The PRG has made a number of recommendations throughout its analysis of each section within the Department. Here it draws together the main recommendations but it will be important to read this section in conjunction with section 5 to obtain the full range of the PRG‟s comments. School Structures and Staffing 1. The PRG agrees with the new School locations of all four groupings. 2. The Horticultural Science group should stay as a unit within the School of School of Biology and the Environment and not split across two Schools. 3. There should be chairs in Forestry, Crop Science, Environmental Horticulture/Sportsturf Management, but these should ideally be people with research complementary to that of the staff in the current and future new School groups. 4. Impending staff appointments and replacement of retirees should take in to account the new research remits of the groups in their new schools. 5. The resourcing issues, both staffing and physical, in Landscape Architecture must be addressed before they join their new School if they are to develop as the PRG believes they should. Teaching and Learning 6. There should be a review of the Science content of the early part of all programmes to ensure that the relevance of the material taught is clearly apparent to students. It is important to engage students with their specialist subject to some extent in the first semester of Year 1 and tailor courses accordingly. 7. Implement best practice procedures for undergraduate and postgraduate teaching. 8. The recruitment of a greater number of graduate students must be a priority. 9. Measures must be taken to reduce the isolation experienced by many graduate students. Research 10. Strategic research links should be formed with relevant groups in the new Schools. Cross-disciplinary research should be encouraged between former sections of the Department in the increasingly important areas of Environmental Management. 11. The research facilities at Lyons, Thornfield and Rosemount require upgrading. There have been several reports for the University that require acting upon with regard to their future. 12. The four sections of the Department have been doing very well in some aspects for a sustained period and the majority of staff are highly motivated, especially in relation to their commitment to teaching. Wellfunded research contracts and peer reviewed papers in high impact journals are indeed very important to UCD, but they are not the only measure by which the success of the University, these academic areas, or the staff within them should be measured. 29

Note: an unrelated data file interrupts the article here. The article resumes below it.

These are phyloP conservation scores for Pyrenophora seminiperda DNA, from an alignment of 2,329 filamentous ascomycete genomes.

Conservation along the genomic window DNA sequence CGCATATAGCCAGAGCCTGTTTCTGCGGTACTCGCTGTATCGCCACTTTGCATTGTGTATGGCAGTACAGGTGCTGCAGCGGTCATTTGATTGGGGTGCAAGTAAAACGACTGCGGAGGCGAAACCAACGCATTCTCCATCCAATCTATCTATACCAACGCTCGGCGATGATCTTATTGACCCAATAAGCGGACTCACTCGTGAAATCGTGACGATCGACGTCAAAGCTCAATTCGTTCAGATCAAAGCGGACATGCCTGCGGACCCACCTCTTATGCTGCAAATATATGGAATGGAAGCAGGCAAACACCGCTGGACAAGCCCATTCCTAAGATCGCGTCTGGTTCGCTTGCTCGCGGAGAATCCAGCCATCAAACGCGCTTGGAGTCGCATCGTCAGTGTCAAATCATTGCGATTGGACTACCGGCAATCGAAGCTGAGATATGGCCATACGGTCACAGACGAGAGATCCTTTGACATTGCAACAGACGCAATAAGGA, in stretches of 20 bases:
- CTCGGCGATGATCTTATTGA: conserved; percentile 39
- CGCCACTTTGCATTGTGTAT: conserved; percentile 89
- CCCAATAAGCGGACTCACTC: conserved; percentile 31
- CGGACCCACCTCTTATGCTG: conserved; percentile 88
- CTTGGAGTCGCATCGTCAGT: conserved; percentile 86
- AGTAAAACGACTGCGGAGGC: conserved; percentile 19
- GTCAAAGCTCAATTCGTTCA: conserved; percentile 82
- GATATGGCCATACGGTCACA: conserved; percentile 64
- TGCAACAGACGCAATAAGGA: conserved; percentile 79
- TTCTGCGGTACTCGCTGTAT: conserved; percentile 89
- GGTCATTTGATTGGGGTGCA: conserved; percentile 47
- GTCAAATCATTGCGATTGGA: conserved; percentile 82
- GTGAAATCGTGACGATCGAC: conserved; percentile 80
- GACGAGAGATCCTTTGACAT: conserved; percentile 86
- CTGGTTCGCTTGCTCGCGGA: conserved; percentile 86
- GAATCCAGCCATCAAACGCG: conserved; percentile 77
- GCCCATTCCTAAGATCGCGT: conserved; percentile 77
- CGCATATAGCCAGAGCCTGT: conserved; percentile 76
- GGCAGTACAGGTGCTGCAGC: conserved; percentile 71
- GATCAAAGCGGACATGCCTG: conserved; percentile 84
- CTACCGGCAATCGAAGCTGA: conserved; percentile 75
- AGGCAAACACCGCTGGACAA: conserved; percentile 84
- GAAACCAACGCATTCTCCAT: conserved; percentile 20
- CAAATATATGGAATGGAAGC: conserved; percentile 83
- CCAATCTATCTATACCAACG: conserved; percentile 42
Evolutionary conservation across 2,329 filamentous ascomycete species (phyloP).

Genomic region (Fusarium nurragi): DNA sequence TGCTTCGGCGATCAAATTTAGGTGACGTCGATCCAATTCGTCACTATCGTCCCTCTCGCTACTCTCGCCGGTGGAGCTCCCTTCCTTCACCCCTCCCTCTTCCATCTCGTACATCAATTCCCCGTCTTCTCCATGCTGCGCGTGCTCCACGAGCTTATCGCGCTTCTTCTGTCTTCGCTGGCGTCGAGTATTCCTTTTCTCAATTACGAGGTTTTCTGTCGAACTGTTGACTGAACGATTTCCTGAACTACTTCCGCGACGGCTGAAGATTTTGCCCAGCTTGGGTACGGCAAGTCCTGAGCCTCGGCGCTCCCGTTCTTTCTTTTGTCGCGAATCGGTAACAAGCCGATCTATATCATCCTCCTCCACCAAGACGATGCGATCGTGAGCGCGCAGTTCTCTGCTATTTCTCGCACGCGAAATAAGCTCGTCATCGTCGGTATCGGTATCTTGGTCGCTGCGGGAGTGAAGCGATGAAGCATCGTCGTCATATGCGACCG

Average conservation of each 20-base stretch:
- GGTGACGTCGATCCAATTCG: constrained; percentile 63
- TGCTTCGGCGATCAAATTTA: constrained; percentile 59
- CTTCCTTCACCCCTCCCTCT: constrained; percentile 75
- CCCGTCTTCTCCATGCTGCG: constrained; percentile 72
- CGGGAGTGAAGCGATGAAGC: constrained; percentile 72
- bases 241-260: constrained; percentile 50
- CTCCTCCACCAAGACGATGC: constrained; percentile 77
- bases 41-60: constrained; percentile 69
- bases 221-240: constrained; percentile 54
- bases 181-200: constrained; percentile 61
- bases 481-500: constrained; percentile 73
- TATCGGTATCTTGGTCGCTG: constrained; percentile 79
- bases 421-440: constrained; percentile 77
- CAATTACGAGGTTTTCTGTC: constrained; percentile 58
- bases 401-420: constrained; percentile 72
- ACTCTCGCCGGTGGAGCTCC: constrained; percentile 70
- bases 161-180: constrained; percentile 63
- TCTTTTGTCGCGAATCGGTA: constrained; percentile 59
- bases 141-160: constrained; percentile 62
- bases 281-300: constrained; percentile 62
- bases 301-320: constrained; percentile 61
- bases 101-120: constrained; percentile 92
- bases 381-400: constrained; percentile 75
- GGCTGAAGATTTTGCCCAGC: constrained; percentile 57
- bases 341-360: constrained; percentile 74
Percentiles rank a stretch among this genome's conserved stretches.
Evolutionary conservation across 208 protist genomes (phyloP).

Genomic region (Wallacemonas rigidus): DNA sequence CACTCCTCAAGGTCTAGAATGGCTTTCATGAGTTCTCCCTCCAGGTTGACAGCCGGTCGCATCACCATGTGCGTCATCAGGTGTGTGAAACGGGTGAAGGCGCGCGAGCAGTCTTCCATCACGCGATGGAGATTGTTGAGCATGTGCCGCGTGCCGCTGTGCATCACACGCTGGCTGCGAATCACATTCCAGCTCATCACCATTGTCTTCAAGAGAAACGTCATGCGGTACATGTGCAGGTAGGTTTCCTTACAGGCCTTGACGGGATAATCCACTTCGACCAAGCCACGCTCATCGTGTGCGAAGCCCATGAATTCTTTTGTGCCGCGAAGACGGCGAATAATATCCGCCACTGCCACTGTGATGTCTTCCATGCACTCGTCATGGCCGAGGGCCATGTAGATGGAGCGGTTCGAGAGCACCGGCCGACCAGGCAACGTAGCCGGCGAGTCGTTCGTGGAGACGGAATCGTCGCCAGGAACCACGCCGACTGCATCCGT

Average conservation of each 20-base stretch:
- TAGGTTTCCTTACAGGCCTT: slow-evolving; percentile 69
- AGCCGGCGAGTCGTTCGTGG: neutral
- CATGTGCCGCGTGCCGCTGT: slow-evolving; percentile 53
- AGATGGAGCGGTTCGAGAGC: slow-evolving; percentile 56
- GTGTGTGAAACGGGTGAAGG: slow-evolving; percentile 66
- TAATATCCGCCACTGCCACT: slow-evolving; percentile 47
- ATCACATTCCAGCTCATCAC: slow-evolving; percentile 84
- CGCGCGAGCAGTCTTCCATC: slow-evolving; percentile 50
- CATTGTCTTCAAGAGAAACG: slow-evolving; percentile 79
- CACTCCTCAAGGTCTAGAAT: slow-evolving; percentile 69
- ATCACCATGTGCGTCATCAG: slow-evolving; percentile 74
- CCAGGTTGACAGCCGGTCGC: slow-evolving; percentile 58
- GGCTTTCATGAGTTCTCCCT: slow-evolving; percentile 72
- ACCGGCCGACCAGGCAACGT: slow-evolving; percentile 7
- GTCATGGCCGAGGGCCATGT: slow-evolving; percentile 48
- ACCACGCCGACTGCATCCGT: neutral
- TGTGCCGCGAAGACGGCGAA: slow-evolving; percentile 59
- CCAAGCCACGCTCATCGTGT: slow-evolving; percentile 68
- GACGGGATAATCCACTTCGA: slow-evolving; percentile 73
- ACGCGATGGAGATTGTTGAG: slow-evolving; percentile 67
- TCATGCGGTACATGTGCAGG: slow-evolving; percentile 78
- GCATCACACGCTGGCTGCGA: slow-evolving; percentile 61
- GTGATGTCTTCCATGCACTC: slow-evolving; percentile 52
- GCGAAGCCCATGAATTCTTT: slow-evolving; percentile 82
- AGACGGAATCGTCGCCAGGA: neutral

13. Publication strategies need to be tailored to best international practice within the disciplines. These groups should aim to demonstrate excellence in their niche of community and industry-related research, and in achieving a balance between effective teaching and provision of a satisfying experience for their students.
Response of the Co-ordinating Committee to the Peer Review Group Report
The following members of the Committee met to discuss the Report. Dr Trevor Storey, Dr Mary Forrest, Dr Conor O‟Reilly and Mr Tom Moore. Ms Valerie Guilfoyle was on sick leave and Mr Kevin Keenan was on holidays. 1.3 Courses and Programmes The list of courses on Page 5 while it gives a good indication of the courses offered is not entirely complete. It also it should be noted that particularly in the Horticulture area, a number of courses are common to both degree programmes. Page 14 “It was put to the PRG that access by graduate students to technical support was ad hoc and haphazard, leading to inequities” also Page 25 “Postgraduate students of Horticulture expressed frustration at the level of technical assistance they received . . .” The Committee feels these statements are not a true representation of the excellent assistance and co-operation given by the technical staff, but are more a reflection of an isolated incident. Page 15 “In addition, recognition by the Department of the need to teach transferable skills . . . was quite limited” The committee feels that staff are fully aware of the importance of teaching transferable skills and that students are informed of their importance. Some new course modules have already been introduced. “The value and importance of the First Year General Science programme was not universally understood by students” The Committee would acknowledge that while this had previously been the case, it would like to emphasise that great efforts are being made with the introduction of the new programmes to correct the situation. Page 21 “Crop Science must also retain input into the food production aspects of the horticulture group in the School of Biology and the Environment” Crop Science did not previously have any input into the food production aspects of the Horticulture degree programmes. 5.3 Forestry “This can be regarded as a high proportion of senior positions in what is a 31